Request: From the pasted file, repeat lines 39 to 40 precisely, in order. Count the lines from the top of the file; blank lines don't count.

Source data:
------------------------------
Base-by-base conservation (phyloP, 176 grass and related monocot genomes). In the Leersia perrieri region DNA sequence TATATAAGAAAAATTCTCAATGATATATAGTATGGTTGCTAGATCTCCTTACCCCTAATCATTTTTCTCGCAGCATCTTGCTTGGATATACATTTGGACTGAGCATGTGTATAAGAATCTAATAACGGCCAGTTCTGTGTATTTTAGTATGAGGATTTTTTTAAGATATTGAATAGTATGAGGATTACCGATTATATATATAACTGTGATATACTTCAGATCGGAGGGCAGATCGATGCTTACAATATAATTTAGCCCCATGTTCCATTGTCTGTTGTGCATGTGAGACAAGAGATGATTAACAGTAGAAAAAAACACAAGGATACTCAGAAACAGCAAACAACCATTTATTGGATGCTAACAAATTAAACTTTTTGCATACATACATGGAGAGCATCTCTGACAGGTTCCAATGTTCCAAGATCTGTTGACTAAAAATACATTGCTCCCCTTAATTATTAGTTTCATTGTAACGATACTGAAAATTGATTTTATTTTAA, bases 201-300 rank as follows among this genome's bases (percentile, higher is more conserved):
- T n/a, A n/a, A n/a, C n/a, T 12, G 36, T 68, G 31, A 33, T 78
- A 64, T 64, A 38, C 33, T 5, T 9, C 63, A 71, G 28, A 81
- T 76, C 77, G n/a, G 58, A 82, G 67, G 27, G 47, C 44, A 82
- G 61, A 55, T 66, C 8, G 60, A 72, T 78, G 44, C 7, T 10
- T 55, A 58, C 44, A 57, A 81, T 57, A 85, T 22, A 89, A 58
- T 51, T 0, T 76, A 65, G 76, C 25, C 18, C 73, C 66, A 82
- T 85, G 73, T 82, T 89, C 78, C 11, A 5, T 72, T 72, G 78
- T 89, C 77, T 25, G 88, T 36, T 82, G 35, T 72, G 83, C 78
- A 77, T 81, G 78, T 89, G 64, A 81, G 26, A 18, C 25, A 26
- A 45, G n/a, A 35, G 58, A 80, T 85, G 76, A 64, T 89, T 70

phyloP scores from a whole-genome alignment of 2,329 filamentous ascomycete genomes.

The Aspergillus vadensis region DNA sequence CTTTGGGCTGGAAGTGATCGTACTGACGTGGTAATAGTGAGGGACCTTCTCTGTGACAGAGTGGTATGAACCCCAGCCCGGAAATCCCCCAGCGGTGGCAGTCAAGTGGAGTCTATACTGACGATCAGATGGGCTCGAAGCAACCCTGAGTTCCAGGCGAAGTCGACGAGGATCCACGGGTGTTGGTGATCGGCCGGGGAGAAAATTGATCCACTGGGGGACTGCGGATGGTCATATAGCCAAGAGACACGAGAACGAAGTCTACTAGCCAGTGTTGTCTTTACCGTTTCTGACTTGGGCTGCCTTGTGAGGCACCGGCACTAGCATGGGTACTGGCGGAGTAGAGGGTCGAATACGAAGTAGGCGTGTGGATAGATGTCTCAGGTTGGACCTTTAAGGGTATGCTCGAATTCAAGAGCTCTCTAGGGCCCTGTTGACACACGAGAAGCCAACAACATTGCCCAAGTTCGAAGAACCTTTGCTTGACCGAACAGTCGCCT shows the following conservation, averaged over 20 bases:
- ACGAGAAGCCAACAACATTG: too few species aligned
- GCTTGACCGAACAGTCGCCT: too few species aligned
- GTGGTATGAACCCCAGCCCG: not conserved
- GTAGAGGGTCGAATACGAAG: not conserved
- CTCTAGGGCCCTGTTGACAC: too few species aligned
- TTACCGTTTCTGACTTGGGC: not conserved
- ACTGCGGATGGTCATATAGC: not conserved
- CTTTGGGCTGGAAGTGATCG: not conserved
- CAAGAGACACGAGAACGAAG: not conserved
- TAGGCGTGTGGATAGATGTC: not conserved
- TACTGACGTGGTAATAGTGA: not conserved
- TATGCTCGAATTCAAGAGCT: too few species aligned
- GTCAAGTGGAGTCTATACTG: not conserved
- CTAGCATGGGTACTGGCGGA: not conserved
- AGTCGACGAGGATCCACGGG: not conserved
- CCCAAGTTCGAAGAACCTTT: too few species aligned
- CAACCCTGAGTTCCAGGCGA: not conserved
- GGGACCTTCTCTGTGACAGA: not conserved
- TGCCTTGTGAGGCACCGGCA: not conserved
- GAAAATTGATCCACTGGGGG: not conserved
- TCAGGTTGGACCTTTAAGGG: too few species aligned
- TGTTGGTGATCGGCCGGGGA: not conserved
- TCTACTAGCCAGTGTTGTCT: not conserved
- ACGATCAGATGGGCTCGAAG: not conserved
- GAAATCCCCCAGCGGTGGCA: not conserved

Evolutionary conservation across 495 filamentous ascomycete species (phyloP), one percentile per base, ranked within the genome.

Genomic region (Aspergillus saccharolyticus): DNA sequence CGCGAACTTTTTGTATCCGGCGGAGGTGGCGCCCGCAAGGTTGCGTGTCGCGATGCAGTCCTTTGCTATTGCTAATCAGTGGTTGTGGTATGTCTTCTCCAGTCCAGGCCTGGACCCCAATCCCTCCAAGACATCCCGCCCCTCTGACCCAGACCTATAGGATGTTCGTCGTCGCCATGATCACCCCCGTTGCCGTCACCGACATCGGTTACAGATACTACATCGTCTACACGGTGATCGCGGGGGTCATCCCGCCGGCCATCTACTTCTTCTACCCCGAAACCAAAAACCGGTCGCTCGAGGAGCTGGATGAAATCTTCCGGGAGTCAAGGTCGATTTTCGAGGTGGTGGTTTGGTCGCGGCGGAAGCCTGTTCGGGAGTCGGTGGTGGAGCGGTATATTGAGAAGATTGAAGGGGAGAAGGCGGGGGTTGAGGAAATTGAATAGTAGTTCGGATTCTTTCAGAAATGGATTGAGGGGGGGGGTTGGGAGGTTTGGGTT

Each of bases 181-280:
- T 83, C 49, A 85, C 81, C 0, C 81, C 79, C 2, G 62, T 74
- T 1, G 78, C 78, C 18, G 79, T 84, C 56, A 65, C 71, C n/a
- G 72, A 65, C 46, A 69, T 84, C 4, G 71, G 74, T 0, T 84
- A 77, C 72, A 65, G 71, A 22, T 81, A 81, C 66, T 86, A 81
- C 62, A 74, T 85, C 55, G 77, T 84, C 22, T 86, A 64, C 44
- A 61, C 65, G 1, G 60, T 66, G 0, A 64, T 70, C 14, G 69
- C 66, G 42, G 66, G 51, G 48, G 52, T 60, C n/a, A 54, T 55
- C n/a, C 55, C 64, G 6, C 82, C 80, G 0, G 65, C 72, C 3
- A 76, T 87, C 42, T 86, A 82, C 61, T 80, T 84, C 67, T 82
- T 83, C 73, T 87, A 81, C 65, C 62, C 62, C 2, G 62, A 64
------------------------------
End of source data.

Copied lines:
Evolutionary conservation across 495 filamentous ascomycete species (phyloP), one percentile per base, ranked within the genome.

Genomic region (Aspergillus saccharolyticus): DNA sequence CGCGAACTTTTTGTATCCGGCGGAGGTGGCGCCCGCAAGGTTGCGTGTCGCGATGCAGTCCTTTGCTATTGCTAATCAGTGGTTGTGGTATGTCTTCTCCAGTCCAGGCCTGGACCCCAATCCCTCCAAGACATCCCGCCCCTCTGACCCAGACCTATAGGATGTTCGTCGTCGCCATGATCACCCCCGTTGCCGTCACCGACATCGGTTACAGATACTACATCGTCTACACGGTGATCGCGGGGGTCATCCCGCCGGCCATCTACTTCTTCTACCCCGAAACCAAAAACCGGTCGCTCGAGGAGCTGGATGAAATCTTCCGGGAGTCAAGGTCGATTTTCGAGGTGGTGGTTTGGTCGCGGCGGAAGCCTGTTCGGGAGTCGGTGGTGGAGCGGTATATTGAGAAGATTGAAGGGGAGAAGGCGGGGGTTGAGGAAATTGAATAGTAGTTCGGATTCTTTCAGAAATGGATTGAGGGGGGGGGTTGGGAGGTTTGGGTT